Hermann Tilke calls St Petersburg’s Igora Drive racetrack his best creation, but completing the Russian GP by 2023 will cost about $83 million. The move from the Sochi Autodrom to Igora Drive, how interesting is that for F1 fans?
The Igora Drive Autodrome was designed by Hermann Tilke and replaced Sochi, which has hosted Formula One since 2014, with the Winter Olympic Games that same year. St. Petersburg is continually battling for the title of Formula One circuit and host of the Russian GP. At the end of 2020, the FIA awarded the Igora Grade 1 status. This made it the second ever Russian host of a Formula 1 Grand Prix. However, despite its external appeal, the circuit does not have the right experience to host the World Championship. Igora was due to host the rallycross stage in 2020, but the event was cancelled due to covid-19 restrictions.
Russian GP’s new target for 2023.
Igora is located 54 km from St Petersburg and only 150 km from the border with Valtteri Bottas and Kimi Raikkonen’s native Finland. It has 10 different track layouts on about 100 hectares. However, getting here is not easy task. Racing fans in Russia travelling to Igora by car, there are no trains or buses, and the distance to the nearest stop is difficult on foot. In order to comfortably receive and accommodate at least 50,000 fans, the state needs to invest another 83 million in the future Russian Grand Prix. Before the launch in 2023, it is necessary to build a 69 km long platform, parking lots and intersections.
Why does the Sochi Autodrome fail in its mission?
There is a belief that Sochi has failed to win a place in the hearts of many in the paddock of Formula 1 or the wider fan base. However, this is not quite true. In recent years, the program at the Sochi Autodrom has become increasingly boring. In 2018, no additional events took place even before the restrictions of the COVID-19. Many support shows were canceled: drift and motorcycles. In the Sochi Autodrom there was nothing to show Formula 1 fans from Finland, Latvia and other countries.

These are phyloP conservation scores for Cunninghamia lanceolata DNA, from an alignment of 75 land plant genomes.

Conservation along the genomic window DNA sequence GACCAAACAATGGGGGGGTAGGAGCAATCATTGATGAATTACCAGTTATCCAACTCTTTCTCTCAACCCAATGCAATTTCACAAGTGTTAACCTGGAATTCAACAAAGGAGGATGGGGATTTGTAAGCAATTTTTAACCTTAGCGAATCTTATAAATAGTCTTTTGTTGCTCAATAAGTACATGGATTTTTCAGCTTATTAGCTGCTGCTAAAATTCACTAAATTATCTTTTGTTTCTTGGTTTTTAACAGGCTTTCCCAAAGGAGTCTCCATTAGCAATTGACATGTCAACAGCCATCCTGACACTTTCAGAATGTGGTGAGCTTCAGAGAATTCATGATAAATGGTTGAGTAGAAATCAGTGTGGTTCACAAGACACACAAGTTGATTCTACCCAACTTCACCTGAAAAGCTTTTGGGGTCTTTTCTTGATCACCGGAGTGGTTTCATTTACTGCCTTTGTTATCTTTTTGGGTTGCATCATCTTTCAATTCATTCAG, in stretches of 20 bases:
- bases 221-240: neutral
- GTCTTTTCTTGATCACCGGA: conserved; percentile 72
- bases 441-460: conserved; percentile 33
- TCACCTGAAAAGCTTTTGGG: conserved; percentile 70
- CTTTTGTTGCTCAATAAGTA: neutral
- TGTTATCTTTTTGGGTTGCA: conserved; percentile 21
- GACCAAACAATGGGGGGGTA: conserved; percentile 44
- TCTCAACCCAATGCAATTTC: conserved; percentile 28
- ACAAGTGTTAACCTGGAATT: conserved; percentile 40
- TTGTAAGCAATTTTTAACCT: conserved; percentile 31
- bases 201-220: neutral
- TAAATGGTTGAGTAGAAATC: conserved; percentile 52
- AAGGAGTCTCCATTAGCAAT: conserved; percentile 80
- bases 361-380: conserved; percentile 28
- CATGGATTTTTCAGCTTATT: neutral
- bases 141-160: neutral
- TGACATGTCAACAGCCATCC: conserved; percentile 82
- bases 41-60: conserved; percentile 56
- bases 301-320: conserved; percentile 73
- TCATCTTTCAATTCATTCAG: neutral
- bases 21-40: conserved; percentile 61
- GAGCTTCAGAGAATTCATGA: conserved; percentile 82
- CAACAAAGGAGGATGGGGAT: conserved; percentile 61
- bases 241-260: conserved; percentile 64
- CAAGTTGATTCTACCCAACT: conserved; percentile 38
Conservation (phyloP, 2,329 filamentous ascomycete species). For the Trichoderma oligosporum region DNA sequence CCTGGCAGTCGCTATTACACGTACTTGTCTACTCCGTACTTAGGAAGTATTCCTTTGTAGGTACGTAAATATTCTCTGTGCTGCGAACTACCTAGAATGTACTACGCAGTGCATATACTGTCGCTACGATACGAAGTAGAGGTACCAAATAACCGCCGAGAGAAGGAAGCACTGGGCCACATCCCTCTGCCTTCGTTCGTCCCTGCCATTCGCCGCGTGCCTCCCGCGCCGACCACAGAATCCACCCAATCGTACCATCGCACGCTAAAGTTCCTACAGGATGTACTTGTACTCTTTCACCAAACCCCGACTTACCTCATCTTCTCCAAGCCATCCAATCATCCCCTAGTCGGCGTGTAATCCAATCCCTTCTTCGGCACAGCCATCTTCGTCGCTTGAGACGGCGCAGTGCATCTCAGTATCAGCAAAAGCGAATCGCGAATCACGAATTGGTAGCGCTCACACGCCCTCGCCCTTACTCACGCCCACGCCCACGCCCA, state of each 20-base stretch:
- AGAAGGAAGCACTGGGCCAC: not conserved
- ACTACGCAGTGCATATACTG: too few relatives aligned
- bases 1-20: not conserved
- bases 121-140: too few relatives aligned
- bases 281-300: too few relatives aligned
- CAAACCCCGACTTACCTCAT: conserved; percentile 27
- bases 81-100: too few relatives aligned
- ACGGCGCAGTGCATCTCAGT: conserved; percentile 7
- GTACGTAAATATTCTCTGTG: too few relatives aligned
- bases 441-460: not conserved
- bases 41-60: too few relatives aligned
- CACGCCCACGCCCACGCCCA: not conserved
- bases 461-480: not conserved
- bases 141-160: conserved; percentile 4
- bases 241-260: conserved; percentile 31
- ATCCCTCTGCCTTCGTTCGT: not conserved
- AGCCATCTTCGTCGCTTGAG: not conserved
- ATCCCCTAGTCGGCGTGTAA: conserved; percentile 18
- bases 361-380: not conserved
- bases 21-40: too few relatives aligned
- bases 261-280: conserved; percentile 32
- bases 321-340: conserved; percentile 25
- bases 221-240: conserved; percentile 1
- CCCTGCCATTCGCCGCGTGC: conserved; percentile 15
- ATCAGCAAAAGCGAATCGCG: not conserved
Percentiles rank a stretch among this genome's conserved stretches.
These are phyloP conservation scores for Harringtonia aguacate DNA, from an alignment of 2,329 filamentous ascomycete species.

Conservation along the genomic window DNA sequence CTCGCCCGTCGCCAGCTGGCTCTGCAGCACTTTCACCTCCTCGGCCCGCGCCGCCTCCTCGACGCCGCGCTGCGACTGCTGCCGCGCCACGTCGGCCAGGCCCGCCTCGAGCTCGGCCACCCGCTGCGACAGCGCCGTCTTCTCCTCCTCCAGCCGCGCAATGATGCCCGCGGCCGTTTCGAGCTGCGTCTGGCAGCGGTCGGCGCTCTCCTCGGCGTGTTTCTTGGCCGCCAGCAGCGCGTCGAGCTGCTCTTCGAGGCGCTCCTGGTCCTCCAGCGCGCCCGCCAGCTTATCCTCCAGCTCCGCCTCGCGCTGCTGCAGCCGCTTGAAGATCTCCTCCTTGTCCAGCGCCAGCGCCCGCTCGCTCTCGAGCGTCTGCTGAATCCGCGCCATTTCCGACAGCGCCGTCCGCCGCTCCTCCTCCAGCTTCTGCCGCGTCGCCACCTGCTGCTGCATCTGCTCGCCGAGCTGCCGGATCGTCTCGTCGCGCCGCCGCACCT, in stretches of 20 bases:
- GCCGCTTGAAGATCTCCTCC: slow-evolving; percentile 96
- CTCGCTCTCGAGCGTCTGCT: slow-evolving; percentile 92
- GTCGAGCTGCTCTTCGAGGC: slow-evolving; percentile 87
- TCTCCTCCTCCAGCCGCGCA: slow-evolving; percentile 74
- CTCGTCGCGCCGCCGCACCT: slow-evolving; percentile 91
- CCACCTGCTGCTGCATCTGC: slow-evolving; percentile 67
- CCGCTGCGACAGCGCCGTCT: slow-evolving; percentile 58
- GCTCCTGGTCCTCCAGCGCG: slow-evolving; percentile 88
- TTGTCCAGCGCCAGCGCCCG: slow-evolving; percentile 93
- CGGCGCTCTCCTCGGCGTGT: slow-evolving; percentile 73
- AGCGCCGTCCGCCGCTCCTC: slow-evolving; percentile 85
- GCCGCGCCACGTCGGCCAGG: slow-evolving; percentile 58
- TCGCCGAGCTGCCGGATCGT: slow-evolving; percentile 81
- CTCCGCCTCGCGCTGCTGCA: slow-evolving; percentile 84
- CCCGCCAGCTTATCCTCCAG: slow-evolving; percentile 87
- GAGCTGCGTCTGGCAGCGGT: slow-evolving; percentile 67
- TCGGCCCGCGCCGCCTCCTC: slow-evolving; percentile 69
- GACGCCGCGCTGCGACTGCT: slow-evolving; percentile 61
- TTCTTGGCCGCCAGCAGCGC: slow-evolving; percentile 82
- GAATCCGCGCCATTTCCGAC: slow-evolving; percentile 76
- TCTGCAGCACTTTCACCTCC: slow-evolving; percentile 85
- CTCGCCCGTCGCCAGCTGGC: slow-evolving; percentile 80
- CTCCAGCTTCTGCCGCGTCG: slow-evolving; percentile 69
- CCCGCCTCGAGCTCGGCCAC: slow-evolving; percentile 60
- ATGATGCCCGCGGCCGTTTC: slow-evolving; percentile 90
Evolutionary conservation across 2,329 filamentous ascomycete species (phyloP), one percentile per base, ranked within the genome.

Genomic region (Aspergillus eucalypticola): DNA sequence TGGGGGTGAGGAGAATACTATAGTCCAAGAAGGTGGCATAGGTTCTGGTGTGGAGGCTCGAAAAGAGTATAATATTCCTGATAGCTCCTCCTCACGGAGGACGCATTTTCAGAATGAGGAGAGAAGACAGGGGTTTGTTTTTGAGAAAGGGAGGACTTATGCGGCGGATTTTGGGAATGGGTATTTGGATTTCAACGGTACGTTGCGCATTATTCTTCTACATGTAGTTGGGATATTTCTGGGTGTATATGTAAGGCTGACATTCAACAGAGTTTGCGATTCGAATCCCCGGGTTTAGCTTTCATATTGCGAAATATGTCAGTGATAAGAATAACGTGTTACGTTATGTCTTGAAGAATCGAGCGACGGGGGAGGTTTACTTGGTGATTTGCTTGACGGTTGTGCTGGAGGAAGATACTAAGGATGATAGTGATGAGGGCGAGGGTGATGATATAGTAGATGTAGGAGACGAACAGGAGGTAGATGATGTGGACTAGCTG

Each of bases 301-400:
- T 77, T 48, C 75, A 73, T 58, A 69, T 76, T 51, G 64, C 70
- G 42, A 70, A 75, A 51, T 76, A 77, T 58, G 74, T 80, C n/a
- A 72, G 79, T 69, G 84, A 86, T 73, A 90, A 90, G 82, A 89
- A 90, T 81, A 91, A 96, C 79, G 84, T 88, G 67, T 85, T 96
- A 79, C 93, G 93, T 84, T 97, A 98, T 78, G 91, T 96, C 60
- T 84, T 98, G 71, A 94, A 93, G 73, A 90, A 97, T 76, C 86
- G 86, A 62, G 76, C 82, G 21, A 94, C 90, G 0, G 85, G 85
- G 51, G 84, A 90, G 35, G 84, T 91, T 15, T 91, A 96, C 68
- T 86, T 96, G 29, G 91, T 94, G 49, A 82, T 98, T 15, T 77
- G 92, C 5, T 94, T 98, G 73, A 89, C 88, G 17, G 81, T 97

There were merchant shops and cafes, but the prices are very high, as for the hotels. The organization of the autograph session developed into an uncontrolled crowd. It seemed as if the organizers themselves were not interested in their image. At the same time, many fans understood that the price of an F1 ticket about 200 dollars does not justify its price. Of course, interest in the Russian Grand Prix began to decline and reached the point where there was no going back.
Is Igora Drive better than the Sochi Autodrom for hosting the Russian GP hosting?
The Sochi Autodrom is convenient because it is accessible from anywhere in the world. Tourists from the US or UK find it easy when they come to Sochi. Igora Drive is as new as it looks more attractive, but the track in St. Petersburg is not ready for Formula 1 fans. Building roads, hotels and everything must be done to get it done quickly.
Moreover, Sochi itself is a place of tranquility, a spa city. St. Petersburg is considered the cultural capital of Russia. Yes, there is no sea or beaches here, but there is much to be learned about Russia itself and its cultural traditions, and perhaps a move to St Petersburg will make the Russian Grand Prix more accessible, in line with Formula One rights holder Liberty Media‘s push for more destinations in the calendar.
Possible changes in Sochi: Return to the Formula 1 calendar as Russian GP.
There are two return scenarios: The contract between Formula 1 and the Sochi Autodrom expires in 2025. Most likely, the Russian Grand Prix will have two races and alternate. Another possibility for Sochi is to present the best show ever shown in 2021. The first Grand Prix of Igora Drive will be a crucial test, so there is the possibility that Sochi will return as the Russian Grand Prix in 2024.